The Federal Communications Commission won't need to reclassify braodband as a Title II service to clarify its ability to migrate the Universal Service Fund to broadband if a just-introduced bill by Rep. Rick Boucher (D-Va.) and Rep. Lee Terry (R-Neb.) can run the legislative gauntlet.
The bill, which follows up on a USF reform draft Boucher circulated previously for input, is supported by the National Cable & Telecommunications Association, US Telecom and others. NCTA called the Universal Service Reform Act of 2010 "a sound first step to refocus the program on broadband."
"It declares broadband to be a universal service, so support for the build out of broadband lines would be explicit," according to a summary of the bill. Among other things it would also develop a new model for calculating what companies have to pay into the high-cost fund, which currently subsidizes phone service to areas where the cost to deliver it is too high to make business sense.
It will also reform the fund by reducing the support to incumbent carriers in areas where at least 75% of the households have competitive choices. The bill also requires wireless carriers to bid competitively for USF support.
The FCC has made transitioning USF to broadband one of its goals in the national broadband plan because it argues, and few would dispute, that the Internet is becoming a lifeline service similar to phone and electricity.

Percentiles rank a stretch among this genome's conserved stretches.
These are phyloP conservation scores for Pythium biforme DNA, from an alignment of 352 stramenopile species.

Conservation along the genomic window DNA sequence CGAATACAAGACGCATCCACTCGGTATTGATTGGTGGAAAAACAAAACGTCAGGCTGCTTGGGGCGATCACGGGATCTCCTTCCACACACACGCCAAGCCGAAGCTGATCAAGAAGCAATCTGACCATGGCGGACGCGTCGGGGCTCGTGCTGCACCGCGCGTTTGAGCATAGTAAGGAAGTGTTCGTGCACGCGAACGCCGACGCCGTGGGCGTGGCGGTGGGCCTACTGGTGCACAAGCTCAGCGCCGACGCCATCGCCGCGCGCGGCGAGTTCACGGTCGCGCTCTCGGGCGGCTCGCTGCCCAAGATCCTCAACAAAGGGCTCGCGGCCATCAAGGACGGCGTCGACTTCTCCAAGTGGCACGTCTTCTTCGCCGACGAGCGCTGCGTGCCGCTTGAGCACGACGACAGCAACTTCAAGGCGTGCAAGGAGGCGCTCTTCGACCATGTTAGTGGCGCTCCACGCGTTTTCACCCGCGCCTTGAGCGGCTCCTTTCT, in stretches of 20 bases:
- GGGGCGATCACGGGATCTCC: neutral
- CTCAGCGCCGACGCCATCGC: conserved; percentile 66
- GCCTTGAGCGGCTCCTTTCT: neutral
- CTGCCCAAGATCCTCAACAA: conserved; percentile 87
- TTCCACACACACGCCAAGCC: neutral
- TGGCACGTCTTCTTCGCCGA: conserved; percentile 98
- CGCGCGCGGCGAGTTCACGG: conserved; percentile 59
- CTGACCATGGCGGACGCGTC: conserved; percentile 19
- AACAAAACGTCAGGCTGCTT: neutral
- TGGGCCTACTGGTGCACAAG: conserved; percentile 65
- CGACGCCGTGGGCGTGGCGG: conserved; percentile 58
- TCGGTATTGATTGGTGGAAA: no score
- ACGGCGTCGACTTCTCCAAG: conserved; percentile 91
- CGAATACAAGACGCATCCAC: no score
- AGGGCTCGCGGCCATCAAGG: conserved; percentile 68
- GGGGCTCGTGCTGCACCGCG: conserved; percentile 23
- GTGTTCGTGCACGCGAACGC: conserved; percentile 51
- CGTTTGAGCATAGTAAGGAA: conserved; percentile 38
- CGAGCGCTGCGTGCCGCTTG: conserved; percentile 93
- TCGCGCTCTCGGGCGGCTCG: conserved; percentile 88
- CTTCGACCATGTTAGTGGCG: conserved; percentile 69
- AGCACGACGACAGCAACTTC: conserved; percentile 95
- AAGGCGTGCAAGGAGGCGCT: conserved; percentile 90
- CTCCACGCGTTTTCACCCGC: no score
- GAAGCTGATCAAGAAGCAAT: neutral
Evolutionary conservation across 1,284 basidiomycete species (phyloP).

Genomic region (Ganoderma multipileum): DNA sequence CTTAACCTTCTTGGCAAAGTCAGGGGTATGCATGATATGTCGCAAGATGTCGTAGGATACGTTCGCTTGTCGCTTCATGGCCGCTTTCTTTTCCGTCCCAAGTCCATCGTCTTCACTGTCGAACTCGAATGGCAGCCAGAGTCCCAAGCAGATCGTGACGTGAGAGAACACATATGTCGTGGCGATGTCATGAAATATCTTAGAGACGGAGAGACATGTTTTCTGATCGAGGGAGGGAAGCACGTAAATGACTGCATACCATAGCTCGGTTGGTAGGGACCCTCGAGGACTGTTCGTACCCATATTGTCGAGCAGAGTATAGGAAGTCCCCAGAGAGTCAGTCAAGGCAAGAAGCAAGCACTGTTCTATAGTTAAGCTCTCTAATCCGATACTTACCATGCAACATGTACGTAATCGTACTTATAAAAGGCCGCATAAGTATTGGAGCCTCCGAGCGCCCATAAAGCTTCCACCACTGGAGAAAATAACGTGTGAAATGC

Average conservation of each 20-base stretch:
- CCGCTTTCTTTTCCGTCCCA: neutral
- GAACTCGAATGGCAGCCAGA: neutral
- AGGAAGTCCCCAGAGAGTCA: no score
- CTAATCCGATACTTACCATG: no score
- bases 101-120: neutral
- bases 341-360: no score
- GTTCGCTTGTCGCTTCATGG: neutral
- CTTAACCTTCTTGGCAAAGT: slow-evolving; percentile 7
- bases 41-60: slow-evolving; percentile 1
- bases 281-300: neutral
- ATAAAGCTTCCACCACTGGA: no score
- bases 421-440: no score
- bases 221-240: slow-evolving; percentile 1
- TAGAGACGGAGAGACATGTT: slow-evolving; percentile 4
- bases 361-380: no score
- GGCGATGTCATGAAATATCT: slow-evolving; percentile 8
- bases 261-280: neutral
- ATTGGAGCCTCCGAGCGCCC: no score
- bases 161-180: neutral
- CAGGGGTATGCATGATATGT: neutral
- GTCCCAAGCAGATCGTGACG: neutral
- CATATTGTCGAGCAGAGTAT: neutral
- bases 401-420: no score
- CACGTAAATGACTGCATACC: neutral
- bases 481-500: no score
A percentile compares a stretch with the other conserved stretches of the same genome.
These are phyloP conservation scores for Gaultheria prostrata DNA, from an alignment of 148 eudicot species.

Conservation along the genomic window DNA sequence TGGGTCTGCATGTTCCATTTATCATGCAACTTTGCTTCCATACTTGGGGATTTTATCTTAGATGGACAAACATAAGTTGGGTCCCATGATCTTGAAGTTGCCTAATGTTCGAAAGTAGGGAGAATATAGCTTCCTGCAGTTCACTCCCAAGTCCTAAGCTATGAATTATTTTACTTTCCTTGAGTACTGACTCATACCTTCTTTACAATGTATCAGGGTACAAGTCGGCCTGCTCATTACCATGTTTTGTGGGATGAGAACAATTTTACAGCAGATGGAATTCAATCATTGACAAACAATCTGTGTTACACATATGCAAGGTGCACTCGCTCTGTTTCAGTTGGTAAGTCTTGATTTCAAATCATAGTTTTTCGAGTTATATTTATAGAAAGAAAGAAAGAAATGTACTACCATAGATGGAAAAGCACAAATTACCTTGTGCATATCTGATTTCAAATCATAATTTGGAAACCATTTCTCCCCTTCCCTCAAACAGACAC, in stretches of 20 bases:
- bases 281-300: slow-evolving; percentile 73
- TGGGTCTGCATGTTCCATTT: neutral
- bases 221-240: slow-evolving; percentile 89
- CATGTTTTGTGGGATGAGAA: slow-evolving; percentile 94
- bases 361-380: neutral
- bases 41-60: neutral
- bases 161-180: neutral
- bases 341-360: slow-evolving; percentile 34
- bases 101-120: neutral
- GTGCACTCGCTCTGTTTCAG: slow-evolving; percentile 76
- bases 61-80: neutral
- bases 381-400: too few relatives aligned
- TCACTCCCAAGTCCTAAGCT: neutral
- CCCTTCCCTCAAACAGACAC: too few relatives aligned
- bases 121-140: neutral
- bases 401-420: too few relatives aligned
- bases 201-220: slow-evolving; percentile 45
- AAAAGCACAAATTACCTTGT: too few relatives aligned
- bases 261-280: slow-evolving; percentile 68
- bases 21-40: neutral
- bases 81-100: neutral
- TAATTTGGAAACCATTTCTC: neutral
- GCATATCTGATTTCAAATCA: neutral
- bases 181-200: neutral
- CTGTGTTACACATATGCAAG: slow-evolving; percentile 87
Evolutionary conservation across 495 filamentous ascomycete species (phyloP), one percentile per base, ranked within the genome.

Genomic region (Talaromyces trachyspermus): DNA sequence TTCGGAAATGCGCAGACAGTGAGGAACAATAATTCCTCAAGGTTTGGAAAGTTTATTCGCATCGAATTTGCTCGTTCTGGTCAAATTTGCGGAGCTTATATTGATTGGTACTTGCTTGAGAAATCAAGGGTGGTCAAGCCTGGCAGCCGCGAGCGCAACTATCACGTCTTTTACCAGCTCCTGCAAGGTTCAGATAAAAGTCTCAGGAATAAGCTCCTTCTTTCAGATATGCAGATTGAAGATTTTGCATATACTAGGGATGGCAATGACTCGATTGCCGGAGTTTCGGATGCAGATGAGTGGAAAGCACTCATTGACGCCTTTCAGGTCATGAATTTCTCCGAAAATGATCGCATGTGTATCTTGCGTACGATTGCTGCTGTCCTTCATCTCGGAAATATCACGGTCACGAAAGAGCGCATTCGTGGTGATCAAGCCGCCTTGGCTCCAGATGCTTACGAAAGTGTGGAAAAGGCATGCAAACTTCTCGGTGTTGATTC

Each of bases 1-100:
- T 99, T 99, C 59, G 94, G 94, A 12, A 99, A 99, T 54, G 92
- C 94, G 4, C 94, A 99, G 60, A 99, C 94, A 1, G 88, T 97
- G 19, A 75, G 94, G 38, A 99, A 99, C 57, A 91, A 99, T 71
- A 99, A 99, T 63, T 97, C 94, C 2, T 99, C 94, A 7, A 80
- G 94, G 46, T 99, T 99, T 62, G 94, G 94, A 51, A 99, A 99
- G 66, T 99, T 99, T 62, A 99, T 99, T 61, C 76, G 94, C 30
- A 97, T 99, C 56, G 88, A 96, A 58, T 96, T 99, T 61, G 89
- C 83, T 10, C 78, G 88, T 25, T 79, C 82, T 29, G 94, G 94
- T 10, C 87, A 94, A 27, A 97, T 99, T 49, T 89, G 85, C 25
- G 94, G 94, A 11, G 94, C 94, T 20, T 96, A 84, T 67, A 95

"The measure will expand who pays into the fund, control the growth of the fund and modernize the fund by allowing its use for the deployment of high-speed broadband service," said Boucher and Terry in announcing the bill's introduction.
NCTA president Kyle McSlarrow noted that "building on a proposal that NCTA filed with the FCC last year, the bill would establish a permanent mechanism by which the Commission would reassess support levels in competitive areas and reduce or eliminate support where adequate competition exists. The bill also recognizes the importance of resolving the difficult, but very important, issues surrounding intercarrier compensation reform."
Verizon also gave its thumbs up to the proposed measure. "We endorse this legislation, support its passage and will continue to cooperate as this legislation makes its way through Congress," said Verizon senior vice president Peter Davidson in a statement.